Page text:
Avifauna-rich Chilika, on the east coast of India, is one of Asia’s largest lakes. The wonderfully lush wetlands here, along the shores of the lagoon, have been described as India’s finest, and, not surprisingly, these attract a host of water birds, local as well as migratory. Chilika’s swamps also support the livelihoods of more than 25,000 fishermen, and the lake has been designated a Ramsar Site under the international convention on wetlands. The ecosystem here supports an abundant biodiversity, and shelters a fair number of endangered species.
Centuries ago, Chilika used to be a bay, its harbour providing a resting stop for ships on the way east. Being a port, it was an important centre for maritime trade. Chilika was given sanctuary status in 1972, and became a Ramsar Site in 1982.
Flecked with small islets, much of Chilika Lake (70km long, 15km wide) gets its freshwater from the River Daya, a tributary of the Mahanadi. The lake, mostly shallow, has estuarine characteristics, and the water is an amalgam of freshwater and brackish seawater. To the lagoon’s west are the foothills of the Eastern Ghats.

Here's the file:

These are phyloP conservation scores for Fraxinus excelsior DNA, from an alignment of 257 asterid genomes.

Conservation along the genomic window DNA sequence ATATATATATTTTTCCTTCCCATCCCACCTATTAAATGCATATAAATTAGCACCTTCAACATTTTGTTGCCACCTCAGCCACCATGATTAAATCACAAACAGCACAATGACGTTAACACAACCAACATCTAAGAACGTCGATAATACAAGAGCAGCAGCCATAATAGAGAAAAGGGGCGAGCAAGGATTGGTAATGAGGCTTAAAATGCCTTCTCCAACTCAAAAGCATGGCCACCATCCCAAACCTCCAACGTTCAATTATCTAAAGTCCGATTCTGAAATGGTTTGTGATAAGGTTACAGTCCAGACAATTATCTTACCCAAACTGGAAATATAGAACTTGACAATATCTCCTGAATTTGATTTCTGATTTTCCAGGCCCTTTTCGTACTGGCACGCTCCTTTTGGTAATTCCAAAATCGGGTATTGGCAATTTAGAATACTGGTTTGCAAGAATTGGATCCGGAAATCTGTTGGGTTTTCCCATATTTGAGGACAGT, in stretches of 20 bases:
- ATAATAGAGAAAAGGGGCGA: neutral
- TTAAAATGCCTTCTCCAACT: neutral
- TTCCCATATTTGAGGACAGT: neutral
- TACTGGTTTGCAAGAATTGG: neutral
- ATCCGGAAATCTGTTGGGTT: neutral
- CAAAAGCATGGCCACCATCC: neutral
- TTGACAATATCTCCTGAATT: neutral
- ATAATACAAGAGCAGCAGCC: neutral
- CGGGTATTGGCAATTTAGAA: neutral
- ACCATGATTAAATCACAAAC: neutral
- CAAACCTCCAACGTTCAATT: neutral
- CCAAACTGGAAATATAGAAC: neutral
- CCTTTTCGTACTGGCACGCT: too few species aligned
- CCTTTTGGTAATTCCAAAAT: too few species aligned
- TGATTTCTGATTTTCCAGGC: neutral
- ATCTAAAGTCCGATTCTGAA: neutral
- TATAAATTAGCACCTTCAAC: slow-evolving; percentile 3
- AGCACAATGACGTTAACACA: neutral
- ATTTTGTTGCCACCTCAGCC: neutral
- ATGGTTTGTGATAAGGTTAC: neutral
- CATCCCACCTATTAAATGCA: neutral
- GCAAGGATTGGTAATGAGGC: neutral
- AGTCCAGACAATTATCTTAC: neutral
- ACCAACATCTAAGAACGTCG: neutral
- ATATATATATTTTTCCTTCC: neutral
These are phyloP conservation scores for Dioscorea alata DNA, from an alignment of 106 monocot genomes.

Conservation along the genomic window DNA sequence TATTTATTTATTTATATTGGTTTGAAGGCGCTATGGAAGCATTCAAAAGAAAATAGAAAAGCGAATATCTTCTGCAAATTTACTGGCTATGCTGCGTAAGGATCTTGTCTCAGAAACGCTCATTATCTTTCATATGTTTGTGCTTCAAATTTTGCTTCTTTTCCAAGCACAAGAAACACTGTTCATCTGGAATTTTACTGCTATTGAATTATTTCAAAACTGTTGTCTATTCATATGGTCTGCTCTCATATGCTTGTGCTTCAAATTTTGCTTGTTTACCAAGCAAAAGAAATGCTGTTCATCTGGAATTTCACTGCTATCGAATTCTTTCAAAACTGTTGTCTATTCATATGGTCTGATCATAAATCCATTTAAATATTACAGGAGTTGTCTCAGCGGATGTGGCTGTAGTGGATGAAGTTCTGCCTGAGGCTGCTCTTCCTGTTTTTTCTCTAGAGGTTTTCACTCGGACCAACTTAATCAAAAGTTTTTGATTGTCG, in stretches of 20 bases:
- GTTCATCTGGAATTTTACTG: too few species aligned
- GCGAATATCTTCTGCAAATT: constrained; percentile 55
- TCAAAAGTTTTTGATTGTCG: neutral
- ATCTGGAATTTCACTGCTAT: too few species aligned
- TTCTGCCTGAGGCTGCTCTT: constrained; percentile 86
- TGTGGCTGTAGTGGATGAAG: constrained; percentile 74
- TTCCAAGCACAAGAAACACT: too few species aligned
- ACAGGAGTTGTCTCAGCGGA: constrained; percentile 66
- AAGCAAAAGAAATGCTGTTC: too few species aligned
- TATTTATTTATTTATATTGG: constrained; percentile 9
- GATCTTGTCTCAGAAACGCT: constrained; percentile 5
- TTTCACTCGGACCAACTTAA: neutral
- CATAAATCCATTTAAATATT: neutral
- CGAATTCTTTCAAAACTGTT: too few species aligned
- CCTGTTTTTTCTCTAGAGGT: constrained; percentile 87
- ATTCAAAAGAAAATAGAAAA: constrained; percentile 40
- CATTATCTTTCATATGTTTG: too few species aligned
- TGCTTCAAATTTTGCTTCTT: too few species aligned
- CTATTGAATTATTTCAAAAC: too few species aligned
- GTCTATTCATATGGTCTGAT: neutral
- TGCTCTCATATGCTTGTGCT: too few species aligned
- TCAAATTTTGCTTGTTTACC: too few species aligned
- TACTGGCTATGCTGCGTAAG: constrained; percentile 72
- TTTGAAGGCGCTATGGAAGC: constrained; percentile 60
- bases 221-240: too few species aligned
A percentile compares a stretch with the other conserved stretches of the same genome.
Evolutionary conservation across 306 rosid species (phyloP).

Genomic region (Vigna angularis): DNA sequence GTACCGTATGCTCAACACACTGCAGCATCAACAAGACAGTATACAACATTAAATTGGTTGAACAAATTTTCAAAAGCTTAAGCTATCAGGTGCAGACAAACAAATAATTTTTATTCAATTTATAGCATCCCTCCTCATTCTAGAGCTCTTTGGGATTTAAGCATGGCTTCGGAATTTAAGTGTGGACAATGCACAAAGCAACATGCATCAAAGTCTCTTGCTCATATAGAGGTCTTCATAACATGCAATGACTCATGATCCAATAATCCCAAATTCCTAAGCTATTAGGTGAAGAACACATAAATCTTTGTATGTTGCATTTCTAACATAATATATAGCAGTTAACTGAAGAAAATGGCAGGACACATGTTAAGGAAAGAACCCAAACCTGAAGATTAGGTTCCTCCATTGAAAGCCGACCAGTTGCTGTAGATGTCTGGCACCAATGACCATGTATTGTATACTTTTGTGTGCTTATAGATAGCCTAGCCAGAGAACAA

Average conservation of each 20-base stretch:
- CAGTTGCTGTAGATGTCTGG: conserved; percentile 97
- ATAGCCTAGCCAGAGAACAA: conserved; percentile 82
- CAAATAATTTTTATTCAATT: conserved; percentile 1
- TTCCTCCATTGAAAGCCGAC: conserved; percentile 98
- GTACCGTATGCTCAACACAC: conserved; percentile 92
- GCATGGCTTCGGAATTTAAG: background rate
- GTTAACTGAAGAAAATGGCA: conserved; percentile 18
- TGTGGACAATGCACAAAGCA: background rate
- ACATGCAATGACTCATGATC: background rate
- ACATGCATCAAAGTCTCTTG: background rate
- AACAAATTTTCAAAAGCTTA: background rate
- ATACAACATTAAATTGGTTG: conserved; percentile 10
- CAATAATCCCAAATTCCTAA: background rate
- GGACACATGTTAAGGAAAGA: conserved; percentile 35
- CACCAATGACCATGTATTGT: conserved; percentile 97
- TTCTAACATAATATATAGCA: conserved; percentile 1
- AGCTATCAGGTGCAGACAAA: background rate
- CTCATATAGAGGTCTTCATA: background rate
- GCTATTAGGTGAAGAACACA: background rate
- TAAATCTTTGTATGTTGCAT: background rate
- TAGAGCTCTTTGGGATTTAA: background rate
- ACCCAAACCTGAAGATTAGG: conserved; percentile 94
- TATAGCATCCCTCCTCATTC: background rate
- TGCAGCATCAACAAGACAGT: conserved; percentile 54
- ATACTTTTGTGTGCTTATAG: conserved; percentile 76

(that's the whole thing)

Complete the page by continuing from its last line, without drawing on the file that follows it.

The autumn, winter and spring months are the best time to be around Chilika Lake, for this is when the migratory birds come calling.Flora and Fauna
There are around 200 species of marine life here, crustaceans being among the most preponderant. There are also more than a few species of snakes (estuarine sea, Asiatic file, beaked sea, Javan wart, dog-faced water, smooth water, rat, tree-living cat, as well as bronzebacks and sea boas), while lizards can be spotted around here, as can skinks (a cross between a lizard and a snake), dolphins and sea turtles. The elusive Irrawaddy Dolphin has been spotted in Chilika, though sightings have been infrequent and its numbers are a source of dispute.
In the forests and hills around the lake you’ll find spotted deer and blackbuck. But it’s the birdlife that Chilika is justifiably famous for. Around 150 species of avifauna have been recorded here, more than half that number being migratory birds, which fly in from as far as Siberia, Mongolia (and other parts of northern Asia), the Caspian Sea in central Asia, as well as (closer home), Tibet and Ladakh. Shovellers, pintails, bar-headed geese, Brahminy duck, the Garganey (a species of duck), several species of pochards and pelicans, are among the winter visitors, as are waterfowl, which migrate here in bigger numbers than anywhere else on the Indian land mass. You’ll also sight hundreds of waders, besides flamingos (the lesser and the large) and pheasant-tailed jacanas.
How to reach
Chilika Lake is easily accessible from Bhubaneswar (100km), as well as from Balugaon (100km), Barkul (110km) and Rambha (130km). It is well connected, by road and by rail, to Puri (50km), Kolkata, Hyderabad and Chennai.
Bhubaneswar is the nearest airport, while the railheads closest to Chilika are Balugaon, Rambha and Barkul.